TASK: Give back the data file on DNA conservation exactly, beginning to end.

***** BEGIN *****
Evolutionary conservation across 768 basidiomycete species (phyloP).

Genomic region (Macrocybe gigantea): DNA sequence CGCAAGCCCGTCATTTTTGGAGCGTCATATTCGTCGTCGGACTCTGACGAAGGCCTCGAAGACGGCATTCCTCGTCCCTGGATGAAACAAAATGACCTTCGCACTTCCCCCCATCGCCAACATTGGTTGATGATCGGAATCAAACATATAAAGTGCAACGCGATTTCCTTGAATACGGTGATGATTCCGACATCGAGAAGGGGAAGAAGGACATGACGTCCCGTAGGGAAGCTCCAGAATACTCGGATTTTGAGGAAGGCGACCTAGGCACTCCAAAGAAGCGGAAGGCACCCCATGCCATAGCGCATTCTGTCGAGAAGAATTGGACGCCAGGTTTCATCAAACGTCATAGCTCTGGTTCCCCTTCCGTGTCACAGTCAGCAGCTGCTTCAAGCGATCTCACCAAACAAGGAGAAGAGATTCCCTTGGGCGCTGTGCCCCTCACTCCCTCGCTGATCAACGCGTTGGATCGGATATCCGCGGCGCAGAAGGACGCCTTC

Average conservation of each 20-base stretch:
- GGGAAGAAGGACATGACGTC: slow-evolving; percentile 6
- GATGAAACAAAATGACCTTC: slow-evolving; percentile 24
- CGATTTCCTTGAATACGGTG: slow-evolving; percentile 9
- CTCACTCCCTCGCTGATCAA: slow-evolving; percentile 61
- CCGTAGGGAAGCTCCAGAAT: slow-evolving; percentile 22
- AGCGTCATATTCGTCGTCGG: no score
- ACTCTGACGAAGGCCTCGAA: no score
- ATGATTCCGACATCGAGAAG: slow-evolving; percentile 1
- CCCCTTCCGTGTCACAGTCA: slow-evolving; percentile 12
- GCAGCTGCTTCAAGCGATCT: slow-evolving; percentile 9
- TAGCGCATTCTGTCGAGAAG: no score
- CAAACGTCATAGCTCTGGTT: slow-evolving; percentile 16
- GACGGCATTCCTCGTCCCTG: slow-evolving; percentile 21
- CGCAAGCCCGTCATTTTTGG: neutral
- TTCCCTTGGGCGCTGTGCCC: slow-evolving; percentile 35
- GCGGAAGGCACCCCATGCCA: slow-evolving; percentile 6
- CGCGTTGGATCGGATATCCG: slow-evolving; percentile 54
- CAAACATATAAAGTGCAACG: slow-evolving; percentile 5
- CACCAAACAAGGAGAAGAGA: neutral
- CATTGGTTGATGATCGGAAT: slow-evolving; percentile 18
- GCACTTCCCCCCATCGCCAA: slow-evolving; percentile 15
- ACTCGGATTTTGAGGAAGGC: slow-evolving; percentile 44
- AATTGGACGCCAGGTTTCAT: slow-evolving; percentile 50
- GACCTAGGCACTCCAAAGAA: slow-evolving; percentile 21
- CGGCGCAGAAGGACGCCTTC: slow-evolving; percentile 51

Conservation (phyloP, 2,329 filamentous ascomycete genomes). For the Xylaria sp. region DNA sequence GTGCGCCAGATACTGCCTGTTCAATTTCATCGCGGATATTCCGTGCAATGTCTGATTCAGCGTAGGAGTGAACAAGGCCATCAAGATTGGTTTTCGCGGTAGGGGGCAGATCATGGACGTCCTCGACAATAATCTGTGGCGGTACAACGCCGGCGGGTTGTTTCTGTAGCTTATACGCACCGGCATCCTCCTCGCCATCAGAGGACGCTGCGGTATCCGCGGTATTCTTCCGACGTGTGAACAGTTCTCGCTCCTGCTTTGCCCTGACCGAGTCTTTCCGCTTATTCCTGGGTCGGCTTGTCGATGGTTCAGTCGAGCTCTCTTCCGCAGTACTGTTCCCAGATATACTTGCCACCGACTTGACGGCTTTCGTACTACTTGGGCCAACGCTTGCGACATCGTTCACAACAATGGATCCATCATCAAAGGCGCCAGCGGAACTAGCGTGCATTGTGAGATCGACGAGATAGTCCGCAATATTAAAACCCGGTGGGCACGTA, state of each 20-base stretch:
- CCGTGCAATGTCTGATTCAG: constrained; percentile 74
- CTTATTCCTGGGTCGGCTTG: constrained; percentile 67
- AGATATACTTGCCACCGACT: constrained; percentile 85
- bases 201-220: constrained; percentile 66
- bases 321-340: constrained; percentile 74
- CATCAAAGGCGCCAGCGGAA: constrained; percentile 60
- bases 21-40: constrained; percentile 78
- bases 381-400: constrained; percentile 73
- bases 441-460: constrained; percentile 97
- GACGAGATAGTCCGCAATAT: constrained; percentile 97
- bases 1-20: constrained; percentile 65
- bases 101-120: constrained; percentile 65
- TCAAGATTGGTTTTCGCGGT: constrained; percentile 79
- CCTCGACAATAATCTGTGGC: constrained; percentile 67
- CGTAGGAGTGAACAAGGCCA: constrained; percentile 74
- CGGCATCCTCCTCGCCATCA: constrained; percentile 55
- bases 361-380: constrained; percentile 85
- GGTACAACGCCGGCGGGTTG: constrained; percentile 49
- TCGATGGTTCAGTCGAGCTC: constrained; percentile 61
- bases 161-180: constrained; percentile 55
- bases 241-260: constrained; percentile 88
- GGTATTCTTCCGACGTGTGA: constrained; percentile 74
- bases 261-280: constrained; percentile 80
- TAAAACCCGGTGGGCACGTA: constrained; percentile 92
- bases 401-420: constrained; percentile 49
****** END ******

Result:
Evolutionary conservation across 768 basidiomycete species (phyloP).

Genomic region (Macrocybe gigantea): DNA sequence CGCAAGCCCGTCATTTTTGGAGCGTCATATTCGTCGTCGGACTCTGACGAAGGCCTCGAAGACGGCATTCCTCGTCCCTGGATGAAACAAAATGACCTTCGCACTTCCCCCCATCGCCAACATTGGTTGATGATCGGAATCAAACATATAAAGTGCAACGCGATTTCCTTGAATACGGTGATGATTCCGACATCGAGAAGGGGAAGAAGGACATGACGTCCCGTAGGGAAGCTCCAGAATACTCGGATTTTGAGGAAGGCGACCTAGGCACTCCAAAGAAGCGGAAGGCACCCCATGCCATAGCGCATTCTGTCGAGAAGAATTGGACGCCAGGTTTCATCAAACGTCATAGCTCTGGTTCCCCTTCCGTGTCACAGTCAGCAGCTGCTTCAAGCGATCTCACCAAACAAGGAGAAGAGATTCCCTTGGGCGCTGTGCCCCTCACTCCCTCGCTGATCAACGCGTTGGATCGGATATCCGCGGCGCAGAAGGACGCCTTC

Average conservation of each 20-base stretch:
- GGGAAGAAGGACATGACGTC: slow-evolving; percentile 6
- GATGAAACAAAATGACCTTC: slow-evolving; percentile 24
- CGATTTCCTTGAATACGGTG: slow-evolving; percentile 9
- CTCACTCCCTCGCTGATCAA: slow-evolving; percentile 61
- CCGTAGGGAAGCTCCAGAAT: slow-evolving; percentile 22
- AGCGTCATATTCGTCGTCGG: no score
- ACTCTGACGAAGGCCTCGAA: no score
- ATGATTCCGACATCGAGAAG: slow-evolving; percentile 1
- CCCCTTCCGTGTCACAGTCA: slow-evolving; percentile 12
- GCAGCTGCTTCAAGCGATCT: slow-evolving; percentile 9
- TAGCGCATTCTGTCGAGAAG: no score
- CAAACGTCATAGCTCTGGTT: slow-evolving; percentile 16
- GACGGCATTCCTCGTCCCTG: slow-evolving; percentile 21
- CGCAAGCCCGTCATTTTTGG: neutral
- TTCCCTTGGGCGCTGTGCCC: slow-evolving; percentile 35
- GCGGAAGGCACCCCATGCCA: slow-evolving; percentile 6
- CGCGTTGGATCGGATATCCG: slow-evolving; percentile 54
- CAAACATATAAAGTGCAACG: slow-evolving; percentile 5
- CACCAAACAAGGAGAAGAGA: neutral
- CATTGGTTGATGATCGGAAT: slow-evolving; percentile 18
- GCACTTCCCCCCATCGCCAA: slow-evolving; percentile 15
- ACTCGGATTTTGAGGAAGGC: slow-evolving; percentile 44
- AATTGGACGCCAGGTTTCAT: slow-evolving; percentile 50
- GACCTAGGCACTCCAAAGAA: slow-evolving; percentile 21
- CGGCGCAGAAGGACGCCTTC: slow-evolving; percentile 51

Conservation (phyloP, 2,329 filamentous ascomycete genomes). For the Xylaria sp. region DNA sequence GTGCGCCAGATACTGCCTGTTCAATTTCATCGCGGATATTCCGTGCAATGTCTGATTCAGCGTAGGAGTGAACAAGGCCATCAAGATTGGTTTTCGCGGTAGGGGGCAGATCATGGACGTCCTCGACAATAATCTGTGGCGGTACAACGCCGGCGGGTTGTTTCTGTAGCTTATACGCACCGGCATCCTCCTCGCCATCAGAGGACGCTGCGGTATCCGCGGTATTCTTCCGACGTGTGAACAGTTCTCGCTCCTGCTTTGCCCTGACCGAGTCTTTCCGCTTATTCCTGGGTCGGCTTGTCGATGGTTCAGTCGAGCTCTCTTCCGCAGTACTGTTCCCAGATATACTTGCCACCGACTTGACGGCTTTCGTACTACTTGGGCCAACGCTTGCGACATCGTTCACAACAATGGATCCATCATCAAAGGCGCCAGCGGAACTAGCGTGCATTGTGAGATCGACGAGATAGTCCGCAATATTAAAACCCGGTGGGCACGTA, state of each 20-base stretch:
- CCGTGCAATGTCTGATTCAG: constrained; percentile 74
- CTTATTCCTGGGTCGGCTTG: constrained; percentile 67
- AGATATACTTGCCACCGACT: constrained; percentile 85
- bases 201-220: constrained; percentile 66
- bases 321-340: constrained; percentile 74
- CATCAAAGGCGCCAGCGGAA: constrained; percentile 60
- bases 21-40: constrained; percentile 78
- bases 381-400: constrained; percentile 73
- bases 441-460: constrained; percentile 97
- GACGAGATAGTCCGCAATAT: constrained; percentile 97
- bases 1-20: constrained; percentile 65
- bases 101-120: constrained; percentile 65
- TCAAGATTGGTTTTCGCGGT: constrained; percentile 79
- CCTCGACAATAATCTGTGGC: constrained; percentile 67
- CGTAGGAGTGAACAAGGCCA: constrained; percentile 74
- CGGCATCCTCCTCGCCATCA: constrained; percentile 55
- bases 361-380: constrained; percentile 85
- GGTACAACGCCGGCGGGTTG: constrained; percentile 49
- TCGATGGTTCAGTCGAGCTC: constrained; percentile 61
- bases 161-180: constrained; percentile 55
- bases 241-260: constrained; percentile 88
- GGTATTCTTCCGACGTGTGA: constrained; percentile 74
- bases 261-280: constrained; percentile 80
- TAAAACCCGGTGGGCACGTA: constrained; percentile 92
- bases 401-420: constrained; percentile 49